I saw a movie called Straight Outta Tompkins, and it was written and directed by a guy who was 22 at the time, Zephyr Benson. And it was really good. I thought, Okay, if that guy can make a movie professionally, then I can, too. So I reached out to the producer, David Rudd, and said, “I loved your movie. I’ve got a script; would you read it? I’d love to sit down and talk.”
ML: And then you made your movie, and then you managed to get it carried by the AMC theater chain.
DM: Once we got everything together, the movie took only 14 days to shoot. But post-production takes a long time — getting all the music, the color correction, the editing… It’s funny how long it takes. I was 19 when I wrote it, so it took four years to get it totally done. With AMC, it was just persistence, using all my connections from USC and working really hard to get it in front of as many people as I could.
ML: There are some pretty clear similarities to Swingers here.
DM: That was absolutely my biggest influence.
ML: So, how is it different? What has changed since 1996?
DM: When I set out to write this, I was just sort of writing about me and my high school friends, the stuff I’d seen in my own life. But people have told me, “Oh wow, this is so the Millennials,” whatever that means. I think a lot of it has to do with our relationships with our friends in terms of social media. The whole time, you have one character trying to talk to another guy, and he’s filming for his Snapstory or taking a picture of his beer for Instagram. His friend just wants him to be present. That’s something that annoys me in my life; I think our generation has a lot of unnecessary anxiety about how many “likes” a post is getting, or about whether or not they’re going to be able to film a situation, or about whether they’re getting a good picture — instead of just sort of living.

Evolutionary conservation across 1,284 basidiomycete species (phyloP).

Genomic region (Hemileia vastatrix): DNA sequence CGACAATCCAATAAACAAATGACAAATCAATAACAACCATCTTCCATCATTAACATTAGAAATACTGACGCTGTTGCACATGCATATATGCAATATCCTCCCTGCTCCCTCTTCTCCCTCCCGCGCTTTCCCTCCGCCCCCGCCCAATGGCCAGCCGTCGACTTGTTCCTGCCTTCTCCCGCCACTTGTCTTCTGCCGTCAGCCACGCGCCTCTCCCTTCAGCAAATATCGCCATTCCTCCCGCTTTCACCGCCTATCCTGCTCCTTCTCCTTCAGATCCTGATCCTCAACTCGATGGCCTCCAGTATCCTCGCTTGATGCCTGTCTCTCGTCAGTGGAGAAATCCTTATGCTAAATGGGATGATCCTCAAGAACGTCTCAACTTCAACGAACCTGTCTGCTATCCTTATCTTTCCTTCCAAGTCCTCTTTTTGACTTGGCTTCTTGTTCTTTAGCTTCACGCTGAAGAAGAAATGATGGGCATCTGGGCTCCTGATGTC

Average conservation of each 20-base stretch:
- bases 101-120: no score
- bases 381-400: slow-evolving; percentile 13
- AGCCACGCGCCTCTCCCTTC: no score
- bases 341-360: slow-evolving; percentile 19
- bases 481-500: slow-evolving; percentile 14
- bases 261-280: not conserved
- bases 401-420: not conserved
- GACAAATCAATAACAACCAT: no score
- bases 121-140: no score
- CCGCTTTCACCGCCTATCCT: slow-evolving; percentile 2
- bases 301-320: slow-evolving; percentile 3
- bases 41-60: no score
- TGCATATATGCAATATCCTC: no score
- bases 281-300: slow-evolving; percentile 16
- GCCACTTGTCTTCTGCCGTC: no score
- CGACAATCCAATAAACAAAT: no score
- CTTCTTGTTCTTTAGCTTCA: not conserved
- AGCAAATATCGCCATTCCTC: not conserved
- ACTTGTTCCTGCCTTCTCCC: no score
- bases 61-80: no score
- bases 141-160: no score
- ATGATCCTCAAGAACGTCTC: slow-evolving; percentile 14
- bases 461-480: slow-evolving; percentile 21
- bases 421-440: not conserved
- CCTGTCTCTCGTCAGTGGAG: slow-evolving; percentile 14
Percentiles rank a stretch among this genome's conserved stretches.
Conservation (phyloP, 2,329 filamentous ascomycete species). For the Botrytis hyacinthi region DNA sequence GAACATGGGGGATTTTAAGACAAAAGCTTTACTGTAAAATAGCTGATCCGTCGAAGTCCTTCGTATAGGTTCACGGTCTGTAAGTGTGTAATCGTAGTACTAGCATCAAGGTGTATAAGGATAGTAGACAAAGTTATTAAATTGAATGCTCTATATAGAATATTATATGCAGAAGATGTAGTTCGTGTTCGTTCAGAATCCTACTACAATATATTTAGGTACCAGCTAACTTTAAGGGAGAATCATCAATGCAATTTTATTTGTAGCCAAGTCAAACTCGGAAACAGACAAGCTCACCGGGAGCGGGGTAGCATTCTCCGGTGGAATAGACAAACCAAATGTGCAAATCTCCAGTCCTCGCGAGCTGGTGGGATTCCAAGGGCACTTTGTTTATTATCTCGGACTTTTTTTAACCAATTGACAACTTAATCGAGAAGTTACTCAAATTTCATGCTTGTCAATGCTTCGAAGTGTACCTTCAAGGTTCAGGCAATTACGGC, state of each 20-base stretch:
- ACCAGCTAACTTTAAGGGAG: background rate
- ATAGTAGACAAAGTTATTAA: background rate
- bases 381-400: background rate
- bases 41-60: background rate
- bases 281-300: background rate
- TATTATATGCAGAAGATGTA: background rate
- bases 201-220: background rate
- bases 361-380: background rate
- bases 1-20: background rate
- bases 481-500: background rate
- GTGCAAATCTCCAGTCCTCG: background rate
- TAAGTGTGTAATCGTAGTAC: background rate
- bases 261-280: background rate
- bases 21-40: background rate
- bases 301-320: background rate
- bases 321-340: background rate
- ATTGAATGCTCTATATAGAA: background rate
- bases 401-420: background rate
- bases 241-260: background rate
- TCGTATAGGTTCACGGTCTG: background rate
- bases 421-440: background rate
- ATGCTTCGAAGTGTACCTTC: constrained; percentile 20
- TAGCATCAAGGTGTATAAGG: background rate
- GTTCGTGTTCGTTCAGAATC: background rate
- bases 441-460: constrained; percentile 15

And another thing I noticed in going to USC was that the kids who come from successful parents feel like they have big shoes to fill. Even though they’re doing well compared to the rest of the world, they don’t think they are, because of how their parents did.
ML: Weed seems a little more ubiquitous. It’s almost like some people might drink, but everyone smokes.
DM: I’m not a stoner now, but when you’re 19, it’s just what you do when you get together. It’s almost like this thing: “Okay, where are we going to get weed?”
ML: So, you decided to do a slo-mo “Dudes walking in suits and sunglasses” shot.
DM: It’s a blatant riff; I know that. The joke is that they walk into the wedding thinking, We are the coolest fucking cats in town. We are just, like, the badass guys in the movies. And by the time they walk out, they’re thinking, We are the biggest losers in town.
ML: And at that point, you had the challenge of filming a deep, personal conversation between two people sitting in a car.
DM: That was the challenge of the whole movie: to entertain by filming two people talking. That’s all we had. But in that scene, they cut the shit. In the beginning, they’re having all these bullshit conversations — “Oh, I want to fuck that guy’s mom” — but at the end of the day, they get back to talking real with each other. Because they don’t have anyone else to talk to about things.
ML: Which brings us to the film’s ending, which undergoes a pretty big shift in tone.
DM: Yeah, I don’t want to spoil it, but most of the movie is funny, and then near the end, it gets more realistic and dramatic. I wanted to make it funny again at the end because I wanted people to walk out of the theater laughing, to remember how much they laughed during the movie. Plus, it sort of makes fun of our generation’s fear of commitment.